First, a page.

Does anyone in this country offer natural draft tank type gas water heaters with a barometric damper?  I'd love to have slightly better answer for existing chimney venting.
  • Tim McElwain Tim McElwain @ 7:20 PM
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    I do not know of any

    storage type water heaters with barometric draft control direct from the manufacturer. I have about a dozen or so that I have changed from draft hoods to barometric because of problems. In particular some on the new FVIR water heaters come with a built in vent restricter which causes high temps at the top of the water heater. By adding the barometric I can balance out draft and overcome some of the high temps.
  • SWEI SWEI @ 11:16 AM
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    Thanks, Tim

    Always looking to see what we can do with those old chimneys.
  • Keith W. Keith W. @ 3:38 PM
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    Low gas pressure

    In my area, the gas pressure (at the street) varies considerably: the new lines are run at 2-5 psi, as I recall, but many old lines are run at around 5" w.c., which means that you can't run most wall-hung on-demand water heaters (or condensing water heaters or boilers, or direct-vent/sealed-combustion units). It's a PITA. There is no way to get an "upgrade", the street pressure is too low. It can be completely different right down the street. This goes for Baltimore as well as DC, in my experience, though I have much less experience in Baltimore. Many manufacturers' require a minimum of 8" w.c. or so.
  • Jean-David Beyer Jean-David Beyer @ 5:14 PM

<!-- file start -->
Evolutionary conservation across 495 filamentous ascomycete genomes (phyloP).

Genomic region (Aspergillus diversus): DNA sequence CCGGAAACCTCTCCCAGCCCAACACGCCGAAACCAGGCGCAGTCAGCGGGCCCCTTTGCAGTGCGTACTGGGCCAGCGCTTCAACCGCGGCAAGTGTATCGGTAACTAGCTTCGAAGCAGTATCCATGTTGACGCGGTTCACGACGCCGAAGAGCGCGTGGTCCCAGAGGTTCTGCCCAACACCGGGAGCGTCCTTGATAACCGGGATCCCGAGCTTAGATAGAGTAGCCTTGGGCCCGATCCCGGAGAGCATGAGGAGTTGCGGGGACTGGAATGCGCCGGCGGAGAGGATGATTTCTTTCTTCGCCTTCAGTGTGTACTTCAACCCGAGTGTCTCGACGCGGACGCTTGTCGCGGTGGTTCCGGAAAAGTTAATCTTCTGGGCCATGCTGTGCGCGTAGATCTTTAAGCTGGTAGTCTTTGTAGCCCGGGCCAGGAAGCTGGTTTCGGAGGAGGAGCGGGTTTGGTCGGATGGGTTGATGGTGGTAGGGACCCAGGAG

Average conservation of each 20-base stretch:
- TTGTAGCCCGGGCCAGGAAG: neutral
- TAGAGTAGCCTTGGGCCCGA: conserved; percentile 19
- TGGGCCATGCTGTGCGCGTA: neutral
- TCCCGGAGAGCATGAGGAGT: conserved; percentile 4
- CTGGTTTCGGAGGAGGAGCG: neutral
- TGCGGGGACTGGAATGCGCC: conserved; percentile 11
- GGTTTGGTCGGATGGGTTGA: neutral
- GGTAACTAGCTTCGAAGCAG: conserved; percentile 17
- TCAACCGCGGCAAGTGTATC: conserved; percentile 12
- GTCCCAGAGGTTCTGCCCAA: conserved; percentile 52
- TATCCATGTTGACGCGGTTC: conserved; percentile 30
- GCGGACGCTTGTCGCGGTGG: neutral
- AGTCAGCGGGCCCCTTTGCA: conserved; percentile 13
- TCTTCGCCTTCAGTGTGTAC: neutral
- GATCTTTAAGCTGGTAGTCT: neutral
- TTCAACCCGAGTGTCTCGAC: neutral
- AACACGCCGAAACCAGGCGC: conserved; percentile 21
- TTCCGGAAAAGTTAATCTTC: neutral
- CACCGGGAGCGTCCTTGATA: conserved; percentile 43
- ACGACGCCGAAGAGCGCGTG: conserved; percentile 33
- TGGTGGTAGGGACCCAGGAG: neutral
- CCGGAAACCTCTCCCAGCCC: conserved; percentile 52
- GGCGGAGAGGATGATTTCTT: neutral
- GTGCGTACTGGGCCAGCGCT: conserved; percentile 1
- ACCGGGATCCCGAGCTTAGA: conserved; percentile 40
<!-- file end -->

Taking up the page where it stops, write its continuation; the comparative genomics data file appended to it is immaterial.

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    I must be lucky.

    The original gas mains in my neighborhood were installed around 1950. They looked like black steel gas pipe. They were nominally 15 psi, but when tested lately, they were closer to 8 psi. This summer, the gas company had all those pipes upgraded (they were starting to leak too much, for one thing). The old pipes were abandoned and new plastic pipe was installed. In addition to being about an inch bigger diameter, they put 50 psi in those pipes. They may have been 4 inches in diameter.

    A one inch pipe goes to my regulator that puts out 7 inches of pressure that is enough. Well I suppose so, since the 8 psi pressure at the street could do that too. But everyone in my neighborhood is switching from oil to gas, so the demand is up. Also several of my neighbors are installing natural gas powered backup generators.
  • Tim McElwain Tim McElwain @ 7:25 PM
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    The issue with gas pressures tends

    to be in the inner city with older low pressure cast-iron main systems which in the past ran at about 7" to 10" water column pretty consistently. Problems occurred with cold temps and high demand but we still usually had 4" to 5" W.C.

    All these systems need to be upgraded to high pressure lines at around 50 PSI to be able to satisfy the demand that is now being placed on gas systems with all the conversions..